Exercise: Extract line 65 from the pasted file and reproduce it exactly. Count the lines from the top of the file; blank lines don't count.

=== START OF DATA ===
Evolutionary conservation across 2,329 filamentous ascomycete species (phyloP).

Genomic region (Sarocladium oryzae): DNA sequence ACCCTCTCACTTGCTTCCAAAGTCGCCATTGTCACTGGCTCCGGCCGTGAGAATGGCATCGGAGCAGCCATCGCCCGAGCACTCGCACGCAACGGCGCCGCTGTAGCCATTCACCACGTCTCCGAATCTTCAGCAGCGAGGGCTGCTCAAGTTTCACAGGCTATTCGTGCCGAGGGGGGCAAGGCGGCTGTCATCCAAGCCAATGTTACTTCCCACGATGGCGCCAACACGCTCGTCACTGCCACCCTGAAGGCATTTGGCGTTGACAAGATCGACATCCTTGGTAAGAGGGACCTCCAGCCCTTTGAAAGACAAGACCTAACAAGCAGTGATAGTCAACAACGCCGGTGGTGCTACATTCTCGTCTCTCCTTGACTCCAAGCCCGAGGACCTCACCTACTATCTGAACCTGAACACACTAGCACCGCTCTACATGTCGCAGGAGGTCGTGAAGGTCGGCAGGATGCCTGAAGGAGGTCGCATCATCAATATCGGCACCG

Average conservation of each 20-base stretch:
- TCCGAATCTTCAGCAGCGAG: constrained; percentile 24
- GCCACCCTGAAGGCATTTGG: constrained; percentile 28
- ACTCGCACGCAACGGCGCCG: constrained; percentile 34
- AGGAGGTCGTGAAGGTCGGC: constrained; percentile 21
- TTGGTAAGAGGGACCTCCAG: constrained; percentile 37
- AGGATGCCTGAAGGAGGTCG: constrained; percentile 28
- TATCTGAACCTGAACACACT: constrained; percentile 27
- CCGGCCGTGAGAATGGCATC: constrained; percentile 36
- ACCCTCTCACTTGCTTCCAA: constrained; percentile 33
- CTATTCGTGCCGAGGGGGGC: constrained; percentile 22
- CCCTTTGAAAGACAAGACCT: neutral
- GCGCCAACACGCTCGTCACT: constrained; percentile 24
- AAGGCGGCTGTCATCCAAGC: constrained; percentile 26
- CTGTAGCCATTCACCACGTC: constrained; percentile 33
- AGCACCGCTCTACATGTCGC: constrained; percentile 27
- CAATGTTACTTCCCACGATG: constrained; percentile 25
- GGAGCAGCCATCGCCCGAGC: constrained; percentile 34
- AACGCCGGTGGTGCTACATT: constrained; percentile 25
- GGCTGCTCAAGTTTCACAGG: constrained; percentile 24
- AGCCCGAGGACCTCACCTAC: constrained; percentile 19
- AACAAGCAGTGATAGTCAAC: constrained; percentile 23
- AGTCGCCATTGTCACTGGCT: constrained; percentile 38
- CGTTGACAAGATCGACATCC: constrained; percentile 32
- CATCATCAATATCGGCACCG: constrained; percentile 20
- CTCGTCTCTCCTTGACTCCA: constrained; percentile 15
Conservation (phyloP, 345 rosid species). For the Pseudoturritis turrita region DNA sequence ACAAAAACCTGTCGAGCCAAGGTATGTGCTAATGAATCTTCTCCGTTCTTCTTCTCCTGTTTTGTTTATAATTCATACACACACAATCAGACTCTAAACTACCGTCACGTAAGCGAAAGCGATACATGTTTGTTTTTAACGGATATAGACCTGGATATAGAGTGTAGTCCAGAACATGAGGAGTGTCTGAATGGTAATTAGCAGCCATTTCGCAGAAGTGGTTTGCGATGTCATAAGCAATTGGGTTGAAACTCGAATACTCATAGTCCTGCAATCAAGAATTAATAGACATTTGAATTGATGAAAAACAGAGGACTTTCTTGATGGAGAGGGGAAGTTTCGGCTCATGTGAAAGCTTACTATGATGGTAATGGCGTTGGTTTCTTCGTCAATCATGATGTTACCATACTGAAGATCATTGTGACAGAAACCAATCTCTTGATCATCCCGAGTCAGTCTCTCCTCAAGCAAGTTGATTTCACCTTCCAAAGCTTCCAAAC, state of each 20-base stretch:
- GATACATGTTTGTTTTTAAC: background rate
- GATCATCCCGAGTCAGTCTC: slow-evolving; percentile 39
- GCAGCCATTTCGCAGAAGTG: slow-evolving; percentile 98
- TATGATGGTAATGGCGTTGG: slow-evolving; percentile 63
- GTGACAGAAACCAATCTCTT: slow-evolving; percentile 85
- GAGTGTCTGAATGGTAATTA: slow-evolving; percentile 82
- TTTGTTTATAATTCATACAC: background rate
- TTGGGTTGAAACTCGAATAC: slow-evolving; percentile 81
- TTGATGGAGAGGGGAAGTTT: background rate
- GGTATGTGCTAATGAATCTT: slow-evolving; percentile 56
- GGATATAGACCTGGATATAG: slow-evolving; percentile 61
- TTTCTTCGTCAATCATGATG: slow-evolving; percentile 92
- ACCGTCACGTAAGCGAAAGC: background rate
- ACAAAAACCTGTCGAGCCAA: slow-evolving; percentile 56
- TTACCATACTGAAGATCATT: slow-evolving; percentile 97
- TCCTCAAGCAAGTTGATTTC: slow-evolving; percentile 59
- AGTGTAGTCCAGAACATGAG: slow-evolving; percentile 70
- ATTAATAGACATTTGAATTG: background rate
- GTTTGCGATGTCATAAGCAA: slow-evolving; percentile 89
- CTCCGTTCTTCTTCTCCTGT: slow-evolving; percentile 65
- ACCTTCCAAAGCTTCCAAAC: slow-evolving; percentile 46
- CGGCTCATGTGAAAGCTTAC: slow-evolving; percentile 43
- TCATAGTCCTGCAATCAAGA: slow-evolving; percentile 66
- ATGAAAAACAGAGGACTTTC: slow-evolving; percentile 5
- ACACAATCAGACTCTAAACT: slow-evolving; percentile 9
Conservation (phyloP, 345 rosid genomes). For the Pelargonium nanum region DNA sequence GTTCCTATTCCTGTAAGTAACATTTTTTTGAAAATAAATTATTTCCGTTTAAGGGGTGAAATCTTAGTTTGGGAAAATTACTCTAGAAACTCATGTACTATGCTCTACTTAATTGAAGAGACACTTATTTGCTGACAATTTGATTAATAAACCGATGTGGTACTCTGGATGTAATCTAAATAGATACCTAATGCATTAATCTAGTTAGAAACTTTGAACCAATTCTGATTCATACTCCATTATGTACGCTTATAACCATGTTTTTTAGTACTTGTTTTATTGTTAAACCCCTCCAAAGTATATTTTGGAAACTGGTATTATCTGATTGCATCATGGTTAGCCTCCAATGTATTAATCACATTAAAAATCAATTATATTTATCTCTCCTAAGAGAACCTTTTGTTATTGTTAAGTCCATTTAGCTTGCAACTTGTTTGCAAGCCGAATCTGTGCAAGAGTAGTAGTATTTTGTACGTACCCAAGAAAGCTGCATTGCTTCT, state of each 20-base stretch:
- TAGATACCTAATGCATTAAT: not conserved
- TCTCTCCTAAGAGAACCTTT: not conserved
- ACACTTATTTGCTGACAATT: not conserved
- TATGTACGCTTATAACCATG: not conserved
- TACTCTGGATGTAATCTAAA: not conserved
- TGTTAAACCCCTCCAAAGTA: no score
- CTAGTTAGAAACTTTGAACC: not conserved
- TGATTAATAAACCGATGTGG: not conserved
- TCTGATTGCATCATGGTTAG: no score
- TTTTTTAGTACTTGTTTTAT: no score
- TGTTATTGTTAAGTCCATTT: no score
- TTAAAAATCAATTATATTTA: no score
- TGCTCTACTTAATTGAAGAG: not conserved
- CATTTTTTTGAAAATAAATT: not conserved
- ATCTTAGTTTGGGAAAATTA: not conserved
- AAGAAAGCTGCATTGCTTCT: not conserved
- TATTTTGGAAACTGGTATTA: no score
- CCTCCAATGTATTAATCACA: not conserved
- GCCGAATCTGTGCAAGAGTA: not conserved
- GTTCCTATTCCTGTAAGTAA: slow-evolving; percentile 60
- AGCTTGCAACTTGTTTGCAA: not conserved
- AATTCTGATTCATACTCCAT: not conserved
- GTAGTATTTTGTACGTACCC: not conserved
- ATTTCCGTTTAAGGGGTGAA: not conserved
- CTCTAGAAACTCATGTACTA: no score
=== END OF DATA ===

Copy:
- TTTTTTAGTACTTGTTTTAT: no score